When the Argentine FA approved of the organization of a "new structure in the top division," national government officials "did not believe the new system would receive backing from club directors," according to Argüelles & Lanzillotta of CLARIN. Money was "one of the primary concerns for club directors." AFA President Julio Grondona "quickly deactivated this possible source of conflict." A government source said, "The Government will not increase the budget above what is currently allocated to Fútbol Para Todos." Argentina currently distributes a total of 825M Argentine pesos ($103M) per year to Argentine first division clubs. The source added, "To implement this new system, clubs will need at least 400-500 million Argentine pesos ($50M-62M) more per year" (CLARIN, 5/7).

'BARRAS' MAKE DEMANDS: In Buenos Aires, Argüelles reported in a separate piece 400 Argentine fans "came together outside AFA headquarters to ask that, among other things, Argentina refuse to send information to Brazil regarding Argentine fans' criminal histories." Those in the crowd, formed by members of fan association "Hinchadas Unidas Argentinas" ("United Argentine Fans,") also "demanded that visiting fans be allowed to return to football stadiums" and said that they "will travel to the World Cup with non-violent objectives" (CLARIN, 5/6).

Brazil Sports Minister Aldo Rebelo made a series of "provocative comments" on the English as he sought to defend his country’s "serious" security problems ahead of the World Cup, according to Tony Bonnici of the LONDON TIMES. Playing down the negative headlines, Rebelo said the outbreaks of violence were not as bad as those faced in Iraq or Afghanistan where "hundreds of young soldiers" had died. There were riots in Copacabana Beach district in Rio de Janeiro last month and fears for football fans’ safety "were sparked only last week by the fatal shooting of man during a clash with police close to the England team hotel in the city." Rebelo said, "We all have our tragedies and challenges, serious problems relating to security. I don’t think the English will confront greater threats in Manaus than in the Iraqi provinces or Afghanistan, where they recently lost hundreds of young soldiers." Turning on England coach Roy Hodgson’s admission that his team had wanted to avoid Manaus as a venue, not least for its energy-sapping Amazon heat, Rebelo "got in another dig." He said, “The English got used to hot temperatures during the colonial era -- and the Iraq war.” Noting the northeastern coastal city of Recife hosts a British cemetery, a relic of a "sea-faring colonial power’s historic tropical adventures," he said, "I don’t think its population will rise because of the World Cup" (LONDON TIMES, 5/7).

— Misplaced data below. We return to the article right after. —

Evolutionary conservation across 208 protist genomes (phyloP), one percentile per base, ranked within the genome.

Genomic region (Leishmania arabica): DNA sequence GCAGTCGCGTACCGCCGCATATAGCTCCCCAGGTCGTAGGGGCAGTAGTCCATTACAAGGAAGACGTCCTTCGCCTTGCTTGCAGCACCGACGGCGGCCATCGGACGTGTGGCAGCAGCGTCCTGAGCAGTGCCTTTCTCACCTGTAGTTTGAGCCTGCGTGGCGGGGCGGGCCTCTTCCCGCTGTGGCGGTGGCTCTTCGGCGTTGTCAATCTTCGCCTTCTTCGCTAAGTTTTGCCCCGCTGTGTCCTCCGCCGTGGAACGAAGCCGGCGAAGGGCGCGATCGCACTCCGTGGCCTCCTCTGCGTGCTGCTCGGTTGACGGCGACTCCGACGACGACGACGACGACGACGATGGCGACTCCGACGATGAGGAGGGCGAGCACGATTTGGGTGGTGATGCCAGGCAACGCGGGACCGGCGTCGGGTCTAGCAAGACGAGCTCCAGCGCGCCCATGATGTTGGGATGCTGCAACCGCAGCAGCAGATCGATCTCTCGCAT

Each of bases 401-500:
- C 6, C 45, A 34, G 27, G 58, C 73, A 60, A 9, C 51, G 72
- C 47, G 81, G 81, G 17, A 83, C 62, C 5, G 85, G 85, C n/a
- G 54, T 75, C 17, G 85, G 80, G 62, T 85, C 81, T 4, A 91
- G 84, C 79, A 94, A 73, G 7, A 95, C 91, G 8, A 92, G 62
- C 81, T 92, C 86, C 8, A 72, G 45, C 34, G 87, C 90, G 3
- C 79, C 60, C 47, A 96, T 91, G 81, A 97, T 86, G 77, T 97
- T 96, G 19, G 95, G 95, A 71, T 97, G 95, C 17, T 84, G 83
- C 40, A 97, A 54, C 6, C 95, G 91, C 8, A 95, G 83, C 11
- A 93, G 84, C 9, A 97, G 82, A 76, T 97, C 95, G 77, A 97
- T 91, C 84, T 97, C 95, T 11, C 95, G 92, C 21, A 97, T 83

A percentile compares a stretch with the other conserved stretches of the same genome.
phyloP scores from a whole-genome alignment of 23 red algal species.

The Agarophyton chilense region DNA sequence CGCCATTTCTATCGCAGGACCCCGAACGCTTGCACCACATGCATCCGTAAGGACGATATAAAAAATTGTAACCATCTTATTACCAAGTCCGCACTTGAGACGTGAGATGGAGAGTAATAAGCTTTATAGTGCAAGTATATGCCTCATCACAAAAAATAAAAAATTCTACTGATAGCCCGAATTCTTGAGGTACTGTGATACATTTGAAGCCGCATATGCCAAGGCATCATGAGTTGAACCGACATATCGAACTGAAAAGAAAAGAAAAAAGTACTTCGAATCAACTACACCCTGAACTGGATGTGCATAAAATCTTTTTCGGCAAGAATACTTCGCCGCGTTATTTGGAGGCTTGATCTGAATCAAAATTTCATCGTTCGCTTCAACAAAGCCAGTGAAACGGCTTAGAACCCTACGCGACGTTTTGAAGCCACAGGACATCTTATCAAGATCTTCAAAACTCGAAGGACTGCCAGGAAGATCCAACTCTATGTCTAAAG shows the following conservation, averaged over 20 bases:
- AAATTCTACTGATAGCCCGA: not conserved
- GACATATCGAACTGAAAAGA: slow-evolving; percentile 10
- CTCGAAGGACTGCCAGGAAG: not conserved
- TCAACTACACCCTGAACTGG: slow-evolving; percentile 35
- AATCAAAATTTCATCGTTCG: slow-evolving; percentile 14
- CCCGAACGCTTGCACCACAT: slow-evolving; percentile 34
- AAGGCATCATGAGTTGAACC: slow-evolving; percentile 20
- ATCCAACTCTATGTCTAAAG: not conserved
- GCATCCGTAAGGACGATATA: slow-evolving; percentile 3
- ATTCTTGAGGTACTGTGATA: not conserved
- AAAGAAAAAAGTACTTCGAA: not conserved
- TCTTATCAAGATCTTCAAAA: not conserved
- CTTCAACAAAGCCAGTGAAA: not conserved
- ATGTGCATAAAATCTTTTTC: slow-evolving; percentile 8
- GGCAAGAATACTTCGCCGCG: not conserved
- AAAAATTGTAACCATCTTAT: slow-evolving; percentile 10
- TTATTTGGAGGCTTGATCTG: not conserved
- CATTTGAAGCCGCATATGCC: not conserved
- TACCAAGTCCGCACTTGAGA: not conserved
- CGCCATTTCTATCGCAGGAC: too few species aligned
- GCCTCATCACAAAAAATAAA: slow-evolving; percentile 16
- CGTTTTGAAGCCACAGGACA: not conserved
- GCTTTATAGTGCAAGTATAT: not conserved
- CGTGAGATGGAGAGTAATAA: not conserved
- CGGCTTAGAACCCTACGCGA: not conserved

COPS THREATEN STRIKE: The AP reported Brazil's Federal Police are "threatening a nationwide strike" during the upcoming World Cup if the government does not "increase their pay and improve working conditions." Officers protested outside a Rio venue where national team coach Luiz Felipe Scolari was announcing his roster for the Cup. Federal Police Union President Andre Vaz de Mello said, "If we don't see a government response to change things, we will stop working during the World Cup" (AP, 5/7).

The Spanish Football League (LFP) handed La Liga side Villarreal a fine of €12,000 ($16,000) "after one of the club's supporters threw a banana at Barcelona's Dani Alves in a recent game at El Madrigal." Villarreal banned the fan, "who was later also arrested by police, but the Spanish League had been slow to respond to calls to punish the club" (ESPN, 5/7). ... Confederation of African Football President Issa Hayatou and FIFA President Sepp Blatter "commissioned the first of three CAF Football Centres of Excellence in Cameroon" which the African football head said represented a massive leap for the continent's football developmental strides. Hayatou said, "The whole of African can be proud of this center and is a great leap for this continent. We have put the center at the disposal of the five African representatives for the 2014 FIFA World Cup in Brazil." Center of Excellence Mbankomo "has three football fields (two synthetic turf and natural grass), spaces for basketball, handball, volleyball, an Olympic swimming pool, a gymnasium equipped with fitness equipment at the cutting edge of technology, a conference room with 110 seats, four meeting rooms with quality sound equipment seating up-to 30 persons each for technical preparation of players, seminars and workshops, a restaurant with seating capacity of 104 seats, a terrace bar and luxurious rooms" (ALL AFRICA, 5/6).